The Future Job of Traditional Chinese Medicine (TCM) Practitioners
by Paul Marchinko R.TCMP, R.AC.
Acupuncturist at Healing on the Danforth
Now that the New Year is well underway and society is rapidly moving forward, the job of a TCM practitioner is to find the balance between the promise of the future and the benefits of the past. Practitioners must remember the ancient ways and principles of the past theories of Traditional Chinese Medicine (TCM) but negotiate them through the scientific method.
TCM is rich in theory and observation, and with future work has the possibility to be rich in empirical data. With the proper research, TCM has the potential to become a complementary practice to conventional or allopathic medicine rather than the frequently coined ‘alternative.’
Now that Traditional Chinese Medicine has become regulated in Ontario and several other provinces of Canada, practitioners must push themselves to render a workable description of TCM that balances its philosophy with objective, science based understandings of the human body and health. This is a difficult task as even the scientific method struggles to understand some things, and has an even harder time creating a study that can measure the full potential, or lack of, when it comes to TCM acupuncture.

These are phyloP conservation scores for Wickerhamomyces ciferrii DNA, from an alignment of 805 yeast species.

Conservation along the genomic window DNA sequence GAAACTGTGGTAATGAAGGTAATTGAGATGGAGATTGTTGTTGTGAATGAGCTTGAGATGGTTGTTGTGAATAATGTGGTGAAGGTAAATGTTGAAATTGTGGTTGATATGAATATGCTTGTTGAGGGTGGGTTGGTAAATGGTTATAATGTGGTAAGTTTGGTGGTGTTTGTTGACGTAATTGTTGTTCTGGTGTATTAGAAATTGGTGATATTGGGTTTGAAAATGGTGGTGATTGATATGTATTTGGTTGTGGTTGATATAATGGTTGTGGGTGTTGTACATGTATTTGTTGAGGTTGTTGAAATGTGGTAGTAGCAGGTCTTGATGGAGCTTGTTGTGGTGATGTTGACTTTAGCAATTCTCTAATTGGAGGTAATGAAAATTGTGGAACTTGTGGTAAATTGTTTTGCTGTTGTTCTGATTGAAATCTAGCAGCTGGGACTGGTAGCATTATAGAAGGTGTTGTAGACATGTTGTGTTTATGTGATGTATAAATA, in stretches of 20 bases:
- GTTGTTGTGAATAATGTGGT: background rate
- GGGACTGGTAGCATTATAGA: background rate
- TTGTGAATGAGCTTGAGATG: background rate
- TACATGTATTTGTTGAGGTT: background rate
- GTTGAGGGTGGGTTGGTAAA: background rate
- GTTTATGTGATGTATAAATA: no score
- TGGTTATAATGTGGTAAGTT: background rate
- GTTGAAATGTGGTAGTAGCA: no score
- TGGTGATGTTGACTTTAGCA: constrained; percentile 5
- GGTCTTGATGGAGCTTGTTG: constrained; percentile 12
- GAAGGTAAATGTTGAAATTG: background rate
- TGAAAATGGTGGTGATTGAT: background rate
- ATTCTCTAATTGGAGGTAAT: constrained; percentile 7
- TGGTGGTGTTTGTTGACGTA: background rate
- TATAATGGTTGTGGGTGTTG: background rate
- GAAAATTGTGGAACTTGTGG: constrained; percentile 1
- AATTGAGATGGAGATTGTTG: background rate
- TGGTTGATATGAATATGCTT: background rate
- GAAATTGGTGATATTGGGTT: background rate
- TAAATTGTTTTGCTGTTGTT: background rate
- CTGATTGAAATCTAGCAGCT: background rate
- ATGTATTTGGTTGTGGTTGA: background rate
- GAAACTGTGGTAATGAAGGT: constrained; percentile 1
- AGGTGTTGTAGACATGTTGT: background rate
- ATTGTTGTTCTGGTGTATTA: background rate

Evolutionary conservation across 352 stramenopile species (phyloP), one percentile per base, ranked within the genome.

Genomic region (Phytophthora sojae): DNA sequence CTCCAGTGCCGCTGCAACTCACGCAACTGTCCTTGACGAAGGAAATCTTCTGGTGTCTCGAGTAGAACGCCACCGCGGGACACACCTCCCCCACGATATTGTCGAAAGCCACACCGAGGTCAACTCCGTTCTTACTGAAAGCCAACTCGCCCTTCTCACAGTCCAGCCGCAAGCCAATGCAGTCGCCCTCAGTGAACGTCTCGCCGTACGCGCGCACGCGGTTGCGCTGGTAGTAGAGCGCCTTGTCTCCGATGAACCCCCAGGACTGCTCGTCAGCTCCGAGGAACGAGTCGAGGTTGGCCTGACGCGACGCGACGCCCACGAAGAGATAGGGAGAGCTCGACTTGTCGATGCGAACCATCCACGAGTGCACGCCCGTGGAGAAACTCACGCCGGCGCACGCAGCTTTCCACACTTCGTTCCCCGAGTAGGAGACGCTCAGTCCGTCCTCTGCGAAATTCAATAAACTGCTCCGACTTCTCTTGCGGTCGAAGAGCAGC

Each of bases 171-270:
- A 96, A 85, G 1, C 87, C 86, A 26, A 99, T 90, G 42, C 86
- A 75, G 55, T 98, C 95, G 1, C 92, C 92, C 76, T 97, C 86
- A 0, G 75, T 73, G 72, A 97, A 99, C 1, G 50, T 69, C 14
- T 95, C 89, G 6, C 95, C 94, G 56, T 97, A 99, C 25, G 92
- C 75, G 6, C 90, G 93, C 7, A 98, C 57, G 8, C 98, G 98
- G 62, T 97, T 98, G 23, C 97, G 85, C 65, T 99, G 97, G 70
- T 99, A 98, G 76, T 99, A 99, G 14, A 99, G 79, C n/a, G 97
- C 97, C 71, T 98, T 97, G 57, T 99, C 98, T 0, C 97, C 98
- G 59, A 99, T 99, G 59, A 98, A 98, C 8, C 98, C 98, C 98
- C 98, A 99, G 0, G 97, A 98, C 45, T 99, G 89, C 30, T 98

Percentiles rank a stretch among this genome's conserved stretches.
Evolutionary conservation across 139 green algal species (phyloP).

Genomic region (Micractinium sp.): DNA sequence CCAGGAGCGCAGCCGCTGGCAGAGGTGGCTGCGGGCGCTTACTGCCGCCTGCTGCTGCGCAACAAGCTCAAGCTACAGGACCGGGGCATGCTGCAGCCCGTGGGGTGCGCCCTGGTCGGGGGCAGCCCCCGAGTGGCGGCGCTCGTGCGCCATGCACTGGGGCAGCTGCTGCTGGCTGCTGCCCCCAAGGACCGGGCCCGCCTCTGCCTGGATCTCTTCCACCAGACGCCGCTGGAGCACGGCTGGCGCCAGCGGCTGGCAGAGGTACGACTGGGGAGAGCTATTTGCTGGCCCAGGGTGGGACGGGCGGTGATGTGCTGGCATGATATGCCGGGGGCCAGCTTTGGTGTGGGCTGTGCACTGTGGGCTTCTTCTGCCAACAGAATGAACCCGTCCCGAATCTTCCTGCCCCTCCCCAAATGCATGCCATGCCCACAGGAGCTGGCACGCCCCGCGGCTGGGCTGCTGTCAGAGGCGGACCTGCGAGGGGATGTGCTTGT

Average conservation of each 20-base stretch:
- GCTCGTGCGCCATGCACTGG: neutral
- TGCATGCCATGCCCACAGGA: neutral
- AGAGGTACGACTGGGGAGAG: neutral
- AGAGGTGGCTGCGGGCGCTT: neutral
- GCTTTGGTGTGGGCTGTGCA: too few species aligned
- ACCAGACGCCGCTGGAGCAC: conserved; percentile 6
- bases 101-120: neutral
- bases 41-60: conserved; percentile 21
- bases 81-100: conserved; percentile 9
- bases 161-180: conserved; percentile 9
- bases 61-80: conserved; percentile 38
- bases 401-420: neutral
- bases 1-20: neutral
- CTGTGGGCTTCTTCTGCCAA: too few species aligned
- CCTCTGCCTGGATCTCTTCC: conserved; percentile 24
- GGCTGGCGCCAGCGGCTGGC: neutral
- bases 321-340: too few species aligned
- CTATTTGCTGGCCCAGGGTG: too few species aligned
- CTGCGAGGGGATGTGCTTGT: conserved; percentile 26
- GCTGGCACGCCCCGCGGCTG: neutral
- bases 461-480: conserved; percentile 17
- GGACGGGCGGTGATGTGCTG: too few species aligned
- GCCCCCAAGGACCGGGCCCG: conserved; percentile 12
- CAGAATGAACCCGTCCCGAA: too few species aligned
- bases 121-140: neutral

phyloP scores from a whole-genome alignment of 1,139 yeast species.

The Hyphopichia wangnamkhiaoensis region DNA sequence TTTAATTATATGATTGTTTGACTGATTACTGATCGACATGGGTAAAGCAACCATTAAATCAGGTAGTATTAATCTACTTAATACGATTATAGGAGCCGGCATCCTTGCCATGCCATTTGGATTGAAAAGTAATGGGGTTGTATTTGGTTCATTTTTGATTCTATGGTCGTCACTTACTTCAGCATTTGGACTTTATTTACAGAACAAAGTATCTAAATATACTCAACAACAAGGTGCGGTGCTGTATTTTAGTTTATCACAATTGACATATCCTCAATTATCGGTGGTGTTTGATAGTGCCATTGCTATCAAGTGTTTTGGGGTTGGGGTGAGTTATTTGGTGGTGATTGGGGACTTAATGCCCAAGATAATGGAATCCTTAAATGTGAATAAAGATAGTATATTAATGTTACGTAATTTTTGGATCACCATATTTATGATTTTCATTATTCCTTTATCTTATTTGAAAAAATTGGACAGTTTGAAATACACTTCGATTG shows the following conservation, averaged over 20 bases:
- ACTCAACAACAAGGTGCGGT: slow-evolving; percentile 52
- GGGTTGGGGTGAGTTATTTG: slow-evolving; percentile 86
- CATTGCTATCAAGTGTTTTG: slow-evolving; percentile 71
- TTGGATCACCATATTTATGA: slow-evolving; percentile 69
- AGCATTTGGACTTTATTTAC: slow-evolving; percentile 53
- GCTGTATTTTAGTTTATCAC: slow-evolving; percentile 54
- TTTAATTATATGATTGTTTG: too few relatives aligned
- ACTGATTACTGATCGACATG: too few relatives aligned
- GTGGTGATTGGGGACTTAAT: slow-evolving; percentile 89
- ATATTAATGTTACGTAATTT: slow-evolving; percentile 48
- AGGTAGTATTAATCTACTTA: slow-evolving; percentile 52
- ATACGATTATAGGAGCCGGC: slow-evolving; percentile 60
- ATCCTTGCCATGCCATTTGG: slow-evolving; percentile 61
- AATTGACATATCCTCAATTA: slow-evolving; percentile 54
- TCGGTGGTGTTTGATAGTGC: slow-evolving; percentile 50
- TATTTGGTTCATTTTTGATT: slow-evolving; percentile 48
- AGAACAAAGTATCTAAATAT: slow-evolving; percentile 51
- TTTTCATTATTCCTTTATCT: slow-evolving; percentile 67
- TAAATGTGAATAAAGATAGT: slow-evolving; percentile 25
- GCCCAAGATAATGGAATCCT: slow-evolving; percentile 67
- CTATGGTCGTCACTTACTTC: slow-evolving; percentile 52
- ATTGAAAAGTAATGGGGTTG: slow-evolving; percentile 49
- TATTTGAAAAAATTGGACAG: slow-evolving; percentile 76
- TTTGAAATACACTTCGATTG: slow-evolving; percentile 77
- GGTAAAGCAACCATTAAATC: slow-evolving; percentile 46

Two sources that seem somewhat reliable for the potential of TCM are Berkeley University and the World Health Organization. Both give a list of problems that have been studied thoroughly and conditions that may potentially be treated by TCM acupuncture. Whether measuring up to conventional medicine’s standards or simply giving insights into how environment, food, and emotion affect the body. TCM has an exciting road ahead in the coming years for Ontario and its healthcare.